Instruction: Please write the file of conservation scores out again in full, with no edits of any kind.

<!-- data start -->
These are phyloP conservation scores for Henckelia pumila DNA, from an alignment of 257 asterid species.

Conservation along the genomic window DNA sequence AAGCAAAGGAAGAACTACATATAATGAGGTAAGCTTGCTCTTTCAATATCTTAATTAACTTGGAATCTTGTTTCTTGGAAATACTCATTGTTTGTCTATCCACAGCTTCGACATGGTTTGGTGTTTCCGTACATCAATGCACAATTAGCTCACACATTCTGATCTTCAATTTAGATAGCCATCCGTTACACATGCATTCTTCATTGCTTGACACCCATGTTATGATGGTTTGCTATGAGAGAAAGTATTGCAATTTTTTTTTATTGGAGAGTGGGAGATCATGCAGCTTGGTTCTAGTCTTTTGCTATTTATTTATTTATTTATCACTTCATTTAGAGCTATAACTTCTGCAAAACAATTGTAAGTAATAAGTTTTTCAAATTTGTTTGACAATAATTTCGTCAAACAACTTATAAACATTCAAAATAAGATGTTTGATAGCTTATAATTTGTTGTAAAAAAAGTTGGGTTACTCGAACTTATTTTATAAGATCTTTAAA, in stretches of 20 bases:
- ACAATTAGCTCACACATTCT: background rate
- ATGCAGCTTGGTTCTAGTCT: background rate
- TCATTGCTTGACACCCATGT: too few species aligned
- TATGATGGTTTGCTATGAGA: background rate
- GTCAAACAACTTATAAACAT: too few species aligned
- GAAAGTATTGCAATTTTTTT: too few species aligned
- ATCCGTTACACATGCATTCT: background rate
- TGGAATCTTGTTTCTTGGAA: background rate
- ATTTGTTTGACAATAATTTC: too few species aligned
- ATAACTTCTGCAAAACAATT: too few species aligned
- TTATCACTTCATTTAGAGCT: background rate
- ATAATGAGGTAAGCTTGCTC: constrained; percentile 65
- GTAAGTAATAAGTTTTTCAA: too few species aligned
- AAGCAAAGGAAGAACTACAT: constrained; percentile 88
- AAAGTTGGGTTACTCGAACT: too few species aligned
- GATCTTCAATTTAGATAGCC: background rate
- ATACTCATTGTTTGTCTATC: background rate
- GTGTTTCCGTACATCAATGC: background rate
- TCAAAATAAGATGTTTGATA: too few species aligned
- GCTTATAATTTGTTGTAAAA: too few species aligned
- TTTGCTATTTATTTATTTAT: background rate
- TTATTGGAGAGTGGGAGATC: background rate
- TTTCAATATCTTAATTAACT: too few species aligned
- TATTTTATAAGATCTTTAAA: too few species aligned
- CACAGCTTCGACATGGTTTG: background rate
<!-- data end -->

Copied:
These are phyloP conservation scores for Henckelia pumila DNA, from an alignment of 257 asterid species.

Conservation along the genomic window DNA sequence AAGCAAAGGAAGAACTACATATAATGAGGTAAGCTTGCTCTTTCAATATCTTAATTAACTTGGAATCTTGTTTCTTGGAAATACTCATTGTTTGTCTATCCACAGCTTCGACATGGTTTGGTGTTTCCGTACATCAATGCACAATTAGCTCACACATTCTGATCTTCAATTTAGATAGCCATCCGTTACACATGCATTCTTCATTGCTTGACACCCATGTTATGATGGTTTGCTATGAGAGAAAGTATTGCAATTTTTTTTTATTGGAGAGTGGGAGATCATGCAGCTTGGTTCTAGTCTTTTGCTATTTATTTATTTATTTATCACTTCATTTAGAGCTATAACTTCTGCAAAACAATTGTAAGTAATAAGTTTTTCAAATTTGTTTGACAATAATTTCGTCAAACAACTTATAAACATTCAAAATAAGATGTTTGATAGCTTATAATTTGTTGTAAAAAAAGTTGGGTTACTCGAACTTATTTTATAAGATCTTTAAA, in stretches of 20 bases:
- ACAATTAGCTCACACATTCT: background rate
- ATGCAGCTTGGTTCTAGTCT: background rate
- TCATTGCTTGACACCCATGT: too few species aligned
- TATGATGGTTTGCTATGAGA: background rate
- GTCAAACAACTTATAAACAT: too few species aligned
- GAAAGTATTGCAATTTTTTT: too few species aligned
- ATCCGTTACACATGCATTCT: background rate
- TGGAATCTTGTTTCTTGGAA: background rate
- ATTTGTTTGACAATAATTTC: too few species aligned
- ATAACTTCTGCAAAACAATT: too few species aligned
- TTATCACTTCATTTAGAGCT: background rate
- ATAATGAGGTAAGCTTGCTC: constrained; percentile 65
- GTAAGTAATAAGTTTTTCAA: too few species aligned
- AAGCAAAGGAAGAACTACAT: constrained; percentile 88
- AAAGTTGGGTTACTCGAACT: too few species aligned
- GATCTTCAATTTAGATAGCC: background rate
- ATACTCATTGTTTGTCTATC: background rate
- GTGTTTCCGTACATCAATGC: background rate
- TCAAAATAAGATGTTTGATA: too few species aligned
- GCTTATAATTTGTTGTAAAA: too few species aligned
- TTTGCTATTTATTTATTTAT: background rate
- TTATTGGAGAGTGGGAGATC: background rate
- TTTCAATATCTTAATTAACT: too few species aligned
- TATTTTATAAGATCTTTAAA: too few species aligned
- CACAGCTTCGACATGGTTTG: background rate